The Fourth Inter­na­tional geared itself up for the decisive struggle against fascism and war—and lost. During the course of the war and the Nazi occupations the very rudiments of inter­na­tional, and even national, coor­di­na­tion were destroyed. The Inter­na­tional disintegrated into small groups of militants pursuing improvised policies: some opportunist, some heroic. The 65 French and German comrades who were shot by the Gestapo in July 1943 because of their rev­olu­tion­ary defeatist fraternization and the building of a Trotskyist cell in the German armed forces are a monument to the inter­na­tionalist courage of a weak rev­olu­tion­ary move­ment fighting against insurmountable odds.

Trotskyist Cadres Decimated

In August 1943 an attempt was made to reestablish the rudiments of organ­iza­tion in Europe. The European Secretariat set up at this meeting in Belgium included exactly one surviving member of the pre-war lead­er­ship and largely as a result of the nonexistence of tested cadres, Michel Pablo (Raptis), a skilled clandestine organizer not known for ability as a political leader or theoretician, emerged as the head of the Inter­na­tional. When in June 1945 a European Executive Committee met to prepare for the holding of a World Congress, the experienced leading cadres and the most promising of the young Trotskyists (A. Leon, L. Lesoil, W. Held) had been killed at the hands of the Nazis or the GPU. The continuity of Trotskyism in Europe had been broken. This tragic process was duplicated elsewhere with the imprisonment and eventual execution of Ta Thu-tau and the Vietnamese Trotskyists, the virtual extinction of the Chinese Trotskyists and the liquidation of the remaining Russian Trotskyists (including, besides Trotsky, Ignace Reiss, Rudolf Klement and Leon Sedov). The Europeans were apparently so starved for experienced leading cadres that Pierre Frank (leading member of the Molinier group which Trotsky denounced as “demoralized centrists” in 1935 and expelled in 1938 for refusing to break with the French social-democracy after the “French Turn”) was enabled to become a leader of the post-war French section.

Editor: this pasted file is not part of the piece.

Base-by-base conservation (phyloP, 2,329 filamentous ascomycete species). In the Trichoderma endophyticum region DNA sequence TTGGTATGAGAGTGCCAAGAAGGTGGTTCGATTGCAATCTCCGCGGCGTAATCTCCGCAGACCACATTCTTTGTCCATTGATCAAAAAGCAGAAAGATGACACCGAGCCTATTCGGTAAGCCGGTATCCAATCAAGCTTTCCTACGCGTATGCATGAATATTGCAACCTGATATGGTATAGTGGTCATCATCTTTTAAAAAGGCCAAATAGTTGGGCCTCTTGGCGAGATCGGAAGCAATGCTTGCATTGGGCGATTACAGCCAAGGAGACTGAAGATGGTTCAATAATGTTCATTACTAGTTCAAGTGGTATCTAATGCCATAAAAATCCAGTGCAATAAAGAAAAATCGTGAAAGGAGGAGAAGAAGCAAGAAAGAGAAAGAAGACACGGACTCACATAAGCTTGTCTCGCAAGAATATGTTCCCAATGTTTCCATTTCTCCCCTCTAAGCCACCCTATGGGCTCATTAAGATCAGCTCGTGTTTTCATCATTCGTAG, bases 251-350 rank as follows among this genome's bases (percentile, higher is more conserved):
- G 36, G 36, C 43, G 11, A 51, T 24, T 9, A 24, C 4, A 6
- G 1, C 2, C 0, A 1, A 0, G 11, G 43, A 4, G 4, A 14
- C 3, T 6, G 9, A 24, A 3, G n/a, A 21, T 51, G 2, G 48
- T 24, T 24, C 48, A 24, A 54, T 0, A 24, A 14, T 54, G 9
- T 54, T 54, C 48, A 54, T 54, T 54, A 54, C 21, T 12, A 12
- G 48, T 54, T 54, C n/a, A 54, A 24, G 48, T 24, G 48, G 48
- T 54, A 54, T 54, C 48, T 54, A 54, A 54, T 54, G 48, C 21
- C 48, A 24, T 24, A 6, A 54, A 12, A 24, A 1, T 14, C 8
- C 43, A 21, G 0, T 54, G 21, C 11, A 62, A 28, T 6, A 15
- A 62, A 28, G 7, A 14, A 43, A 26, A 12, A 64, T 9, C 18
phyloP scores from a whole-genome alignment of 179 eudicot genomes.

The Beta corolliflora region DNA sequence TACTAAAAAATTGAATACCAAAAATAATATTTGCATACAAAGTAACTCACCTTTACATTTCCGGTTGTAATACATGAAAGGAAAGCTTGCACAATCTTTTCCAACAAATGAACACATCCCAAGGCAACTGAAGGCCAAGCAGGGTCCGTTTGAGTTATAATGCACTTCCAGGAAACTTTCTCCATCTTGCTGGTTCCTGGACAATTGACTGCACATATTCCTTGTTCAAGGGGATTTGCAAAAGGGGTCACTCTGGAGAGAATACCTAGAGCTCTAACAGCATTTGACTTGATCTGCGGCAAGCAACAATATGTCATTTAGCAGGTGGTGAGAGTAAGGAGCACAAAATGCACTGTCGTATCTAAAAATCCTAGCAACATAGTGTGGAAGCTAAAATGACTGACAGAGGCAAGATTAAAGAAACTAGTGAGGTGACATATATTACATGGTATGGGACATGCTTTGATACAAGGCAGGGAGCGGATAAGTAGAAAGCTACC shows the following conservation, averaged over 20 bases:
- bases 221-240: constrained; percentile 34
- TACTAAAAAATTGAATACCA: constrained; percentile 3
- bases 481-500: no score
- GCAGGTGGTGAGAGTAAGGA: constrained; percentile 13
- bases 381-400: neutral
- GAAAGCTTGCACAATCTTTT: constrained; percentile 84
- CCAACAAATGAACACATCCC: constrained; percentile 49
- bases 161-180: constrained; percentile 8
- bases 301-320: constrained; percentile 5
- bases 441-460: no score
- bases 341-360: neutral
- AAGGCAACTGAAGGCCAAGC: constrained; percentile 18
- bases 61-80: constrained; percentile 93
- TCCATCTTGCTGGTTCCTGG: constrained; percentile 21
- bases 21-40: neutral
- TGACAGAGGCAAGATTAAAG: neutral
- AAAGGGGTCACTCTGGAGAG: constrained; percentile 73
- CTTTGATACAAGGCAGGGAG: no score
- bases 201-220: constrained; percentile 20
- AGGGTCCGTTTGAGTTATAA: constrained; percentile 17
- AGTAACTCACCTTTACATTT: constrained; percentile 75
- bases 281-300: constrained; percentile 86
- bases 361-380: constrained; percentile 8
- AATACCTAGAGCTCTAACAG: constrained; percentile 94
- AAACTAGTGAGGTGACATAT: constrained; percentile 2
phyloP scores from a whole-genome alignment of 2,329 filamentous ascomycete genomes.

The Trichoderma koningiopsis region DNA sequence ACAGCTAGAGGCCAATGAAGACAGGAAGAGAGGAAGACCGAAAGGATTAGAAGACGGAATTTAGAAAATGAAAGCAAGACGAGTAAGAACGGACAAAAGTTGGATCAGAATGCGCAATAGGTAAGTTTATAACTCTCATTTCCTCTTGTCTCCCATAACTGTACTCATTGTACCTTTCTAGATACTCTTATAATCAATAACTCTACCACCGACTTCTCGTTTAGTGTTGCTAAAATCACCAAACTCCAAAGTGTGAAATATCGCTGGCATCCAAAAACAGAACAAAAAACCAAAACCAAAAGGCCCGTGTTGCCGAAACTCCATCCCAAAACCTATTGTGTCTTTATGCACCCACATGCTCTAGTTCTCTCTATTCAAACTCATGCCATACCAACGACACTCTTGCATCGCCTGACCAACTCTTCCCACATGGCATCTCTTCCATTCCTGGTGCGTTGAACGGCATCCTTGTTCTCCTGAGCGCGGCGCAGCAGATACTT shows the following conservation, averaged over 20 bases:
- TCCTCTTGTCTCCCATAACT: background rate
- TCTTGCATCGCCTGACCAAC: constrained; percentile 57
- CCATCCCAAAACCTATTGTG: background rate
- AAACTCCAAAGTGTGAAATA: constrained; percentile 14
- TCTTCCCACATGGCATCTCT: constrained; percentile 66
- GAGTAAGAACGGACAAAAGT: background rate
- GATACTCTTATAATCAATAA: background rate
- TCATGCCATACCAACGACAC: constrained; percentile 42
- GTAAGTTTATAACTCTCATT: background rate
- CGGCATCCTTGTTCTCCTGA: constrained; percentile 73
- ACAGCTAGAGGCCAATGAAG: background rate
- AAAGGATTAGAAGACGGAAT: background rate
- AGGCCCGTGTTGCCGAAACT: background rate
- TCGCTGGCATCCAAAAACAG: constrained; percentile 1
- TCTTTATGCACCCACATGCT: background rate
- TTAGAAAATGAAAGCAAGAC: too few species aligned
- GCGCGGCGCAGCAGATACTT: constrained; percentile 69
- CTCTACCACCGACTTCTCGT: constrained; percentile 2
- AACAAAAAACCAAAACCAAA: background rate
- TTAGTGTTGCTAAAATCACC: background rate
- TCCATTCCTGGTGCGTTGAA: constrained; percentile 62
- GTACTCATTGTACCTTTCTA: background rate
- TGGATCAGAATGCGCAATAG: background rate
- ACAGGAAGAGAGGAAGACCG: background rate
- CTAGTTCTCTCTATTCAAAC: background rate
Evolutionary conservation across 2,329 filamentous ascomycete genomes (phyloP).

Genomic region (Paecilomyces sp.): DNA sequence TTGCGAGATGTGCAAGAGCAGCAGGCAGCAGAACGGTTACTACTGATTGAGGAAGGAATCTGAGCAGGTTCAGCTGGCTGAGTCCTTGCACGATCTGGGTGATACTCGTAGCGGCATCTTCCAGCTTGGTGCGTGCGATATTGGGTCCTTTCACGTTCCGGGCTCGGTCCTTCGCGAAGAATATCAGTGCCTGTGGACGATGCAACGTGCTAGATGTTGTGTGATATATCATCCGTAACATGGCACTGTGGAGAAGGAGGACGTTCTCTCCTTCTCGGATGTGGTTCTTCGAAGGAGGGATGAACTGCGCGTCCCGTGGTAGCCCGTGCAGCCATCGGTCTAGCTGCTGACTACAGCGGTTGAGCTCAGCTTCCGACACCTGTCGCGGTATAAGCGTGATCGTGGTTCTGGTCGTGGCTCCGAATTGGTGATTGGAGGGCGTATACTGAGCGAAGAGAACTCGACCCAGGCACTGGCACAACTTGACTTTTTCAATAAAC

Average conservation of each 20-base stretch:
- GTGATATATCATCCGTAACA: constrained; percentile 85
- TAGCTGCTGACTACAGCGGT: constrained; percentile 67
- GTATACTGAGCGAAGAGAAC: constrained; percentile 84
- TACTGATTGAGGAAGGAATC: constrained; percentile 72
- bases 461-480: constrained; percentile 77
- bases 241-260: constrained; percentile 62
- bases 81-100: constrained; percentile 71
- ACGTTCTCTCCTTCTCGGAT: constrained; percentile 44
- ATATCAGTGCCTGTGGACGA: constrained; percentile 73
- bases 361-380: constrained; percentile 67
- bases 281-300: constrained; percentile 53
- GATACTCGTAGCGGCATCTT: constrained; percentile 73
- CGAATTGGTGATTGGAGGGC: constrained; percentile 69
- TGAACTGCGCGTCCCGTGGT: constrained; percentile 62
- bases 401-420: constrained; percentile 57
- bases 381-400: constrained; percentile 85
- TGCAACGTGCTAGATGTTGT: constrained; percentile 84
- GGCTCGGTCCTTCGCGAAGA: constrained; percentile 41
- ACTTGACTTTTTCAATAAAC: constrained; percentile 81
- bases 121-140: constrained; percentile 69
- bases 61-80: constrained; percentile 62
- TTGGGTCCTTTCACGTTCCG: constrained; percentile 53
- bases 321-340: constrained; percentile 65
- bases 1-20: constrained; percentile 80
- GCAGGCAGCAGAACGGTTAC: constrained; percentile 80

At this crucial juncture the inter­ven­tion and lead­er­ship of a truly inter­na­tionalist American Trotskyist party might have made a great difference. But the SWP, which should have assumed lead­er­ship in the Inter­na­tional throughout the war years, was sunk in its own national preoccupations. Cannon noted later that the SWP lead­er­ship had deliberately built up Pablo’s authority, even going “so far as to soft-pedal a lot of our differences” (June 1953). The urgent responsibility of the SWP, which whatever its deficiencies was the strongest and most experienced Trotskyist organ­iza­tion, was precisely the opposite.